And then there is hope. We have an obligation to hope. Indeed without hope the very fabric of the universe could fall apart. And there is much reason to hope. We live in one of the most peaceful eras in all human history. You don’t think so? Remember our parents lived through the twentieth century with its two World Wars, its genocides in Europe for the Jews, in Turkey for the Armenians, in Africa for the Tutsis. The Vietnam and Korean wars, plus the partition of India. I could go on and on. Names parade through my mind. Aden. Kenya. Uganda. Then famine on famine. Live Aid was not for nothing. Ah, and Sudan. Misery on misery on misery in the twentieth century. And so many miserable footnotes. Little Kashmir, for instance. A century defined by human suffering. Things are better now in terms of sheer numbers of the dead in wars: the world has improved.

Plus things have got better in terms of war avoidance. We, as already stated, are just back from Iraq. There could reasonably be a war- a new war – between Baghdad and Arbil in order to curb Kurdish aspirations for independence. There won’t be, because Washington and Tehran want war avoidance so that they can concentrate on the existing war against Daesh. They have said so both publicly and privately, which is hope in action. Leaders, just like the rest of humanity, but even more so, have an obligation to hope. Whichever obligation or duty the rest of us has to be moral, the responsibility on the shoulders of our leaders is greater still.

The women of the little Christian town of Alqosh in the Ninevah Plain keep suitcases by their bed in anticipation of the coming war. But now they can unpack. There will be no new war in Iraq. Hope? Write the word large. It is often all that we live for.

Dr William Morris

Secretary General, The Next Century Foundation 10 October 2017

The Next Century Foundation at the United Nations – Intervention on Human Rights in the Syrian Arab Republic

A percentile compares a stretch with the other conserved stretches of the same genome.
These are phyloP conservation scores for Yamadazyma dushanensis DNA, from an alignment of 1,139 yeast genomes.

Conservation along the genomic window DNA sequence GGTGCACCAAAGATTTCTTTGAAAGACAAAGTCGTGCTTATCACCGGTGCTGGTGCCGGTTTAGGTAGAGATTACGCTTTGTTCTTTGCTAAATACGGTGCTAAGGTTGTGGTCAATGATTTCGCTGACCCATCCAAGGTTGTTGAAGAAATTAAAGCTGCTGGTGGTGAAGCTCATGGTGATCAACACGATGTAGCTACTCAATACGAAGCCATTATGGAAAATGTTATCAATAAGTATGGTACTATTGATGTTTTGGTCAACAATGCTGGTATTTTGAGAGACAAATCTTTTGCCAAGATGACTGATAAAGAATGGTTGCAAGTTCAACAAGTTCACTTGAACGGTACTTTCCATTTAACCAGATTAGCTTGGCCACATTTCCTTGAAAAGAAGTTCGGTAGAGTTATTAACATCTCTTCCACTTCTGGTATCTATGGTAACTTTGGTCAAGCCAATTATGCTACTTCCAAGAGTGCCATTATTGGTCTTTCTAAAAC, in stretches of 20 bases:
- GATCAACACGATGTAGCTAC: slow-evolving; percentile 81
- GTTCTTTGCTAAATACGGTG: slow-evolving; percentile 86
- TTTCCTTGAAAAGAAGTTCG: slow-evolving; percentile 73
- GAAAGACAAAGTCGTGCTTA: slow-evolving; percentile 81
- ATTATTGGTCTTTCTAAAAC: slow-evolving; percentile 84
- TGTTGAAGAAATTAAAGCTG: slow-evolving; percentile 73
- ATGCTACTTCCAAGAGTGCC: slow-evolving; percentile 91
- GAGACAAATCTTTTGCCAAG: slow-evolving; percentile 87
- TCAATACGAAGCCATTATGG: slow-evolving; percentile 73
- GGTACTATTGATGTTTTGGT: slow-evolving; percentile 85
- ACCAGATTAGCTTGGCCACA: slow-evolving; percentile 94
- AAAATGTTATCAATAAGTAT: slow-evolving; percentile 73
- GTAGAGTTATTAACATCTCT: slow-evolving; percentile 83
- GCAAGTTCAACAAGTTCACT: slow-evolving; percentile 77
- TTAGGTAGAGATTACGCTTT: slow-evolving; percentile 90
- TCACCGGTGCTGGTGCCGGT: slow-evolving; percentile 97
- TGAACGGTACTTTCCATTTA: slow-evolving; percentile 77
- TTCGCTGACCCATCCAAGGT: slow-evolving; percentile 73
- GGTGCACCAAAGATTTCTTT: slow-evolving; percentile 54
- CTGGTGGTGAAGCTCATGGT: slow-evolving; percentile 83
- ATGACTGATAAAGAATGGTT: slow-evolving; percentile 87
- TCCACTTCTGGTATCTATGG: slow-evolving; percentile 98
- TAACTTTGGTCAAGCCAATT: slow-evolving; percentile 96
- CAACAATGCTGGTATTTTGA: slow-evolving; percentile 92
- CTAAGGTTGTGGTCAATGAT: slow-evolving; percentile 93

The Next Century Foundation took part in the 36th session of the Human Rights Council in Geneva. During the General Debate on Item 4 “Human rights situations that require the Council’s attention” the NCF delivered an oral intervention on the issue of human rights violations in the Syrian Arab Republic. The Next Century Foundation urged the Syrian Arab Republic to establish a mechanism to monitor prisons and provide safeguards that ensure abuse and torture in the country is brought to an end.

The Next Century Foundation at the United Nations – Intervention on Human Rights in Myanmar, Bangladesh and India

The Next Century Foundation took part in the 36th session of the Human Rights Council in Geneva. During the General Debate on Item 5 “Human rights bodies and mechanisms” the NCF delivered an oral intervention on the issue of human rights violations of the refugees in Myanmar, Bangladesh and India. The Next Century Foundation urged these States to all sign the Refugee Convention and take the necessary steps in order to improve refugees human rights.

Understanding Terrorism: A Survivor’s View

understanding terrorism

On 1 November, Initiatives of change UK welcomes Bjorn Ihler to speak on the theme of understanding terrorism. A survivor of the horrific July 2011 attack by far-right terrorist Anders Behring Breivik on the Norwegian island of Itoya, in which Breivik murdered 77 people, Ihler survived the massacre by feigning death. Since then Ihler, now 26, has dedicated his life to understanding extremism, and what it is that drives people to commit acts of terrorism. Ihler endeavours to find positive responses to extremism, and to support those driven to commit barbarous acts by hopelessness, rage and societal alienation.